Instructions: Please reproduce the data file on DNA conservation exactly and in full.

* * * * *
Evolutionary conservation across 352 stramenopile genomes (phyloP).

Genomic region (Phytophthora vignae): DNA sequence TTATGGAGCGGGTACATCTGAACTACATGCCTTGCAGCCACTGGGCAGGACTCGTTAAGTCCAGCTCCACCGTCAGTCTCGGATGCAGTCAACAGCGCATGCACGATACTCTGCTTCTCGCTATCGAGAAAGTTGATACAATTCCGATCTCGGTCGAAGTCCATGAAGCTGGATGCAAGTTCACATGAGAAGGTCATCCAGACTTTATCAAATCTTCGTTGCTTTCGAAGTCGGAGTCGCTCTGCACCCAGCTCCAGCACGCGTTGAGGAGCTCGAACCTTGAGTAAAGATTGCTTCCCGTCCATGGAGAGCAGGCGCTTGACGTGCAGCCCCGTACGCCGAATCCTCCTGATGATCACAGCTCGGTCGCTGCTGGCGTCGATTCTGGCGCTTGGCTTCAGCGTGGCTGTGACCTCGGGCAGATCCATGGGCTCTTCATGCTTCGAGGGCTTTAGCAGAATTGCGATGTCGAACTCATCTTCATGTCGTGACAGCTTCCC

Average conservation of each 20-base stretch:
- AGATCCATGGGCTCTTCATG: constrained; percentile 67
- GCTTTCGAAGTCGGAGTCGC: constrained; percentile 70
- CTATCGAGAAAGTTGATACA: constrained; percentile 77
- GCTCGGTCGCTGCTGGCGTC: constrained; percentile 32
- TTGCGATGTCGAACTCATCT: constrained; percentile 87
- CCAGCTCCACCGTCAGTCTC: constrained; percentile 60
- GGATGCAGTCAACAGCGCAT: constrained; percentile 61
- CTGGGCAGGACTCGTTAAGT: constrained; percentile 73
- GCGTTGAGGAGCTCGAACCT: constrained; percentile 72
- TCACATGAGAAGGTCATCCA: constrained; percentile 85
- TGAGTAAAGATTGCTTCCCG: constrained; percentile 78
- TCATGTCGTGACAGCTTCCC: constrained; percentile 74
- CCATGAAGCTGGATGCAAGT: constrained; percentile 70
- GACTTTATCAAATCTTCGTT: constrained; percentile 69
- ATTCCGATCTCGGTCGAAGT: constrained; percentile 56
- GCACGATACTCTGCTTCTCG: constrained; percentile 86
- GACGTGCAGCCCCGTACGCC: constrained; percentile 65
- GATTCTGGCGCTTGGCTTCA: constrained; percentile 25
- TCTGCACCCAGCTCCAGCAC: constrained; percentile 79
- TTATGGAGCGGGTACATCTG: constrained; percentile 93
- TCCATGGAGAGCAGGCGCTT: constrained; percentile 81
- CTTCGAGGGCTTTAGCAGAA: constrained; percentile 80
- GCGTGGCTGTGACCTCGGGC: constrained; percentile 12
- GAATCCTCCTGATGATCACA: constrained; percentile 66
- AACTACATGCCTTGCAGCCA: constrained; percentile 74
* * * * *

Evolutionary conservation across 352 stramenopile genomes (phyloP).

Genomic region (Phytophthora vignae): DNA sequence TTATGGAGCGGGTACATCTGAACTACATGCCTTGCAGCCACTGGGCAGGACTCGTTAAGTCCAGCTCCACCGTCAGTCTCGGATGCAGTCAACAGCGCATGCACGATACTCTGCTTCTCGCTATCGAGAAAGTTGATACAATTCCGATCTCGGTCGAAGTCCATGAAGCTGGATGCAAGTTCACATGAGAAGGTCATCCAGACTTTATCAAATCTTCGTTGCTTTCGAAGTCGGAGTCGCTCTGCACCCAGCTCCAGCACGCGTTGAGGAGCTCGAACCTTGAGTAAAGATTGCTTCCCGTCCATGGAGAGCAGGCGCTTGACGTGCAGCCCCGTACGCCGAATCCTCCTGATGATCACAGCTCGGTCGCTGCTGGCGTCGATTCTGGCGCTTGGCTTCAGCGTGGCTGTGACCTCGGGCAGATCCATGGGCTCTTCATGCTTCGAGGGCTTTAGCAGAATTGCGATGTCGAACTCATCTTCATGTCGTGACAGCTTCCC

Average conservation of each 20-base stretch:
- AGATCCATGGGCTCTTCATG: constrained; percentile 67
- GCTTTCGAAGTCGGAGTCGC: constrained; percentile 70
- CTATCGAGAAAGTTGATACA: constrained; percentile 77
- GCTCGGTCGCTGCTGGCGTC: constrained; percentile 32
- TTGCGATGTCGAACTCATCT: constrained; percentile 87
- CCAGCTCCACCGTCAGTCTC: constrained; percentile 60
- GGATGCAGTCAACAGCGCAT: constrained; percentile 61
- CTGGGCAGGACTCGTTAAGT: constrained; percentile 73
- GCGTTGAGGAGCTCGAACCT: constrained; percentile 72
- TCACATGAGAAGGTCATCCA: constrained; percentile 85
- TGAGTAAAGATTGCTTCCCG: constrained; percentile 78
- TCATGTCGTGACAGCTTCCC: constrained; percentile 74
- CCATGAAGCTGGATGCAAGT: constrained; percentile 70
- GACTTTATCAAATCTTCGTT: constrained; percentile 69
- ATTCCGATCTCGGTCGAAGT: constrained; percentile 56
- GCACGATACTCTGCTTCTCG: constrained; percentile 86
- GACGTGCAGCCCCGTACGCC: constrained; percentile 65
- GATTCTGGCGCTTGGCTTCA: constrained; percentile 25
- TCTGCACCCAGCTCCAGCAC: constrained; percentile 79
- TTATGGAGCGGGTACATCTG: constrained; percentile 93
- TCCATGGAGAGCAGGCGCTT: constrained; percentile 81
- CTTCGAGGGCTTTAGCAGAA: constrained; percentile 80
- GCGTGGCTGTGACCTCGGGC: constrained; percentile 12
- GAATCCTCCTGATGATCACA: constrained; percentile 66
- AACTACATGCCTTGCAGCCA: constrained; percentile 74